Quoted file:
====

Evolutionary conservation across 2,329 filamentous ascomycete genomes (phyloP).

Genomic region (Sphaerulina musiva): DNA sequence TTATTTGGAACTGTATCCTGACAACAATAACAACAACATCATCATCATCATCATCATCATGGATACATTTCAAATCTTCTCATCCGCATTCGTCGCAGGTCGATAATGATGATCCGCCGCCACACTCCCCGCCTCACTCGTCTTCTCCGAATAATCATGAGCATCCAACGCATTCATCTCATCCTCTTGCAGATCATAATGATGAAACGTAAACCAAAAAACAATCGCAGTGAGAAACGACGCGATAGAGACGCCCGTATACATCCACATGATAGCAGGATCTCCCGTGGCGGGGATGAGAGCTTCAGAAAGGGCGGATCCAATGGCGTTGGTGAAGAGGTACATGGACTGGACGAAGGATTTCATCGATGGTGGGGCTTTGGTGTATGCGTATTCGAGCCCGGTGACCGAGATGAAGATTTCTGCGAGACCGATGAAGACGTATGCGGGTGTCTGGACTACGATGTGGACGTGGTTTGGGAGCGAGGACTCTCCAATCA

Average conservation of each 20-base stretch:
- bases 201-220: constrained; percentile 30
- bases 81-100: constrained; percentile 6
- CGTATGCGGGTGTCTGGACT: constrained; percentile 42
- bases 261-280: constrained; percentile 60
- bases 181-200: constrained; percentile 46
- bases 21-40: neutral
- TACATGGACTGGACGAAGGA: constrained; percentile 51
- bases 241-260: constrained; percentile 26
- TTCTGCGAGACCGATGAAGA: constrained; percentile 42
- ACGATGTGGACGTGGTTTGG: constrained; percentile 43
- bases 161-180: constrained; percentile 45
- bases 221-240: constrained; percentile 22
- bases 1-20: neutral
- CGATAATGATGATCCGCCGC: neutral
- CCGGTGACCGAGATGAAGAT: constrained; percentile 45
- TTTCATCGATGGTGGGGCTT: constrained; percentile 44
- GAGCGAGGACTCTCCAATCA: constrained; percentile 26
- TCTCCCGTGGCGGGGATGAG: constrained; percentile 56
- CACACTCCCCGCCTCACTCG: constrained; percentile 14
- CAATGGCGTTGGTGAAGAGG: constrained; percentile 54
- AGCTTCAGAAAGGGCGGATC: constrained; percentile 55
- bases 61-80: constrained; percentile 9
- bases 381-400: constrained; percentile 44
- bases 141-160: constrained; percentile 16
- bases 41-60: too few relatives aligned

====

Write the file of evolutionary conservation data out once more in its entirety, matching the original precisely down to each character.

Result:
Evolutionary conservation across 2,329 filamentous ascomycete genomes (phyloP).

Genomic region (Sphaerulina musiva): DNA sequence TTATTTGGAACTGTATCCTGACAACAATAACAACAACATCATCATCATCATCATCATCATGGATACATTTCAAATCTTCTCATCCGCATTCGTCGCAGGTCGATAATGATGATCCGCCGCCACACTCCCCGCCTCACTCGTCTTCTCCGAATAATCATGAGCATCCAACGCATTCATCTCATCCTCTTGCAGATCATAATGATGAAACGTAAACCAAAAAACAATCGCAGTGAGAAACGACGCGATAGAGACGCCCGTATACATCCACATGATAGCAGGATCTCCCGTGGCGGGGATGAGAGCTTCAGAAAGGGCGGATCCAATGGCGTTGGTGAAGAGGTACATGGACTGGACGAAGGATTTCATCGATGGTGGGGCTTTGGTGTATGCGTATTCGAGCCCGGTGACCGAGATGAAGATTTCTGCGAGACCGATGAAGACGTATGCGGGTGTCTGGACTACGATGTGGACGTGGTTTGGGAGCGAGGACTCTCCAATCA

Average conservation of each 20-base stretch:
- bases 201-220: constrained; percentile 30
- bases 81-100: constrained; percentile 6
- CGTATGCGGGTGTCTGGACT: constrained; percentile 42
- bases 261-280: constrained; percentile 60
- bases 181-200: constrained; percentile 46
- bases 21-40: neutral
- TACATGGACTGGACGAAGGA: constrained; percentile 51
- bases 241-260: constrained; percentile 26
- TTCTGCGAGACCGATGAAGA: constrained; percentile 42
- ACGATGTGGACGTGGTTTGG: constrained; percentile 43
- bases 161-180: constrained; percentile 45
- bases 221-240: constrained; percentile 22
- bases 1-20: neutral
- CGATAATGATGATCCGCCGC: neutral
- CCGGTGACCGAGATGAAGAT: constrained; percentile 45
- TTTCATCGATGGTGGGGCTT: constrained; percentile 44
- GAGCGAGGACTCTCCAATCA: constrained; percentile 26
- TCTCCCGTGGCGGGGATGAG: constrained; percentile 56
- CACACTCCCCGCCTCACTCG: constrained; percentile 14
- CAATGGCGTTGGTGAAGAGG: constrained; percentile 54
- AGCTTCAGAAAGGGCGGATC: constrained; percentile 55
- bases 61-80: constrained; percentile 9
- bases 381-400: constrained; percentile 44
- bases 141-160: constrained; percentile 16
- bases 41-60: too few relatives aligned